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Supply Chain

French Sugar Makers To Start Output Early As Energy Curbs Loom

By Donna Ahern
French Sugar Makers To Start Output Early As Energy Curbs Loom

France's two largest sugar makers Tereos and Cristal Union will bring forward the start of their 2022 production ahead of possible energy restrictions by the government this winter if Russia cuts off gas supplies, they said on Wednesday.

Sugar production is among the most energy-intensive industries. French factories, which usually run between mid-September to early February, are highly reliant on gas to transform their sugar beets into the sweetener.


Tereos and Cristal Union plan to bring forward the start of production by about a week with first factories due to kick into action at the end of next week.

"We are bringing forward the start of our plants so as not to be active during the months of January and February which are the coolest ones and thus when there are the biggest risks to have (energy) cuts," Xavier Astolfi, chief executive, Cristal Union told Reuters.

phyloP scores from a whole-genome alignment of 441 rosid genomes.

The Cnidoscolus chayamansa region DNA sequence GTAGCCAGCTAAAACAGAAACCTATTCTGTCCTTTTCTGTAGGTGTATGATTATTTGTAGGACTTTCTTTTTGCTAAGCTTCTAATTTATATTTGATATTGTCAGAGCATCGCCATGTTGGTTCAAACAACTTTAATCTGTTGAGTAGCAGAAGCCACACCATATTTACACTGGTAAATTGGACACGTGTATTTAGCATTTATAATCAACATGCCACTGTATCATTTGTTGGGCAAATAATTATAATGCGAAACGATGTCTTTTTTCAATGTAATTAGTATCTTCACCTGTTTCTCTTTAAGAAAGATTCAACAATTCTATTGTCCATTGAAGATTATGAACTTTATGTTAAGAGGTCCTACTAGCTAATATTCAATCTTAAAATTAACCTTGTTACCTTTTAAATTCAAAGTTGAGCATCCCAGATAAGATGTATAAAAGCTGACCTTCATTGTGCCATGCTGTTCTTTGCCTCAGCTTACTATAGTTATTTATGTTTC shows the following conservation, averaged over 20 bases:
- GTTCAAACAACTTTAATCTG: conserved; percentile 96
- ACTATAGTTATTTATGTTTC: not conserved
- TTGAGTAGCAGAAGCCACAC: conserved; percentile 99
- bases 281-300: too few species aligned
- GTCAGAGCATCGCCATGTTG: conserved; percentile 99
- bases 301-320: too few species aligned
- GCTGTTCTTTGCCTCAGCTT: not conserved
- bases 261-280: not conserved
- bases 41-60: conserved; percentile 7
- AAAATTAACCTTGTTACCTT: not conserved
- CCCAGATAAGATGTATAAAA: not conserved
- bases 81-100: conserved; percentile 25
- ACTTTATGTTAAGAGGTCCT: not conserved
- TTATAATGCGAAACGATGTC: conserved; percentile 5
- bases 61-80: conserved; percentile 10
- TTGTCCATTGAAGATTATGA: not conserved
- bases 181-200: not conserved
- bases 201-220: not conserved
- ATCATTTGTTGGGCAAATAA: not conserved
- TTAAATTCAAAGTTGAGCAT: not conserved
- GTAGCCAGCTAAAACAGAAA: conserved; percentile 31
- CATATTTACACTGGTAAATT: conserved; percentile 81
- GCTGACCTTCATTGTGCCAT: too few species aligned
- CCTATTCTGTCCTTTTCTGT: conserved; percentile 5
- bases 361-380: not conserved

Only one mid-size Cristal Union factory will remain active in January, Astolfi said.

Energy Savings 

French Prime Minister Elisabeth Borne urged companies on Monday to draft energy savings plans by next month, warning they would be hit first if ever France had to ration the supply of gas and electricity.

"Today we still don't know to what extent they will such restrictions but we are a winter industry so we need to anticipate," a Tereos spokesperson said.

The spokesperson added that the end date for factory activity would depend on weather conditions during the campaign.


The decision to bring forward production was taken after consulting their cooperative's members, the sugar makers said. Those who will accept to harvest their sugar beets early will be granted a compensation.

Harvesting sugar beets early reduces the plants' yields but Astolfi said he preferred slightly lower yields than having to leave sugar beets in the fields due to factory closures.

News by Reuters, edited by Donna Ahern, Checkout. For more supply chain stories, click here. Click subscribe to sign up for the Checkout print edition.

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